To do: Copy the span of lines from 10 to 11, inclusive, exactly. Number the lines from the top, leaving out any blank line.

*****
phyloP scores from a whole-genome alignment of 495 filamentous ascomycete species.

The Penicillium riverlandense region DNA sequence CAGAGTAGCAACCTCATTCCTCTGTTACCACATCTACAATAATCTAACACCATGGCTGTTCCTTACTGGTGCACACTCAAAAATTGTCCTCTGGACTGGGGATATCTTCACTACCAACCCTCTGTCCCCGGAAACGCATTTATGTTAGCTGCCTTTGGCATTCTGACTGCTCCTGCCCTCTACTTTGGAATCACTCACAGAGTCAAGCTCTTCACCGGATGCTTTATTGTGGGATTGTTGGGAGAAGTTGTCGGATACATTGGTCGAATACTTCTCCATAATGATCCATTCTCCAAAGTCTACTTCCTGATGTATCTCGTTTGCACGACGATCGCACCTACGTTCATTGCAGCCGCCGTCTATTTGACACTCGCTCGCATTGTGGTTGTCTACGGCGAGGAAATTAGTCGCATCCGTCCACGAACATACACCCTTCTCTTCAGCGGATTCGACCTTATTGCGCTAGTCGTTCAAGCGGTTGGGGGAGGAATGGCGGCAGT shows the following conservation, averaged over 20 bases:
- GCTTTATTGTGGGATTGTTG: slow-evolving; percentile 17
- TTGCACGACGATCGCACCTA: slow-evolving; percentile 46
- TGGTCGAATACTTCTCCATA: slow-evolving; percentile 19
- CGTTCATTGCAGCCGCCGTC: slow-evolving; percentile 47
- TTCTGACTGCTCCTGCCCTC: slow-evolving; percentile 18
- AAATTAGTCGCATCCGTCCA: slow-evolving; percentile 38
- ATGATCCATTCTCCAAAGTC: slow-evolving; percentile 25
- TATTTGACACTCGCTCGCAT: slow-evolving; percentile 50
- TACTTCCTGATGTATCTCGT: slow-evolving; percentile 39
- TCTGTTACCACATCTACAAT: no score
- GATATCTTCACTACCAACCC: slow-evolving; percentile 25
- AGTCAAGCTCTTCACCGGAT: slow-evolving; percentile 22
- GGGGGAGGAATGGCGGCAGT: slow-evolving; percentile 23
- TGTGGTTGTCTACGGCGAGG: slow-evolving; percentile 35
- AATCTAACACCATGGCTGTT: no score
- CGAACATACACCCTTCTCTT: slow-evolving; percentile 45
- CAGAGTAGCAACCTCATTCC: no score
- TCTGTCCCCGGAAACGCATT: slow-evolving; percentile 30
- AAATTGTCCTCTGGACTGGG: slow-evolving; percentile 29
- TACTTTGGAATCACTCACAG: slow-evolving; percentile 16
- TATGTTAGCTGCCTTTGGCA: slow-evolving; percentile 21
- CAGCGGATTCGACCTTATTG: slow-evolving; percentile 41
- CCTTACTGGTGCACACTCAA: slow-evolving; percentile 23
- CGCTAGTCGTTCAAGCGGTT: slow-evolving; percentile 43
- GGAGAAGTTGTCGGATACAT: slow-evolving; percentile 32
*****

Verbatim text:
- TATTTGACACTCGCTCGCAT: slow-evolving; percentile 50
- TACTTCCTGATGTATCTCGT: slow-evolving; percentile 39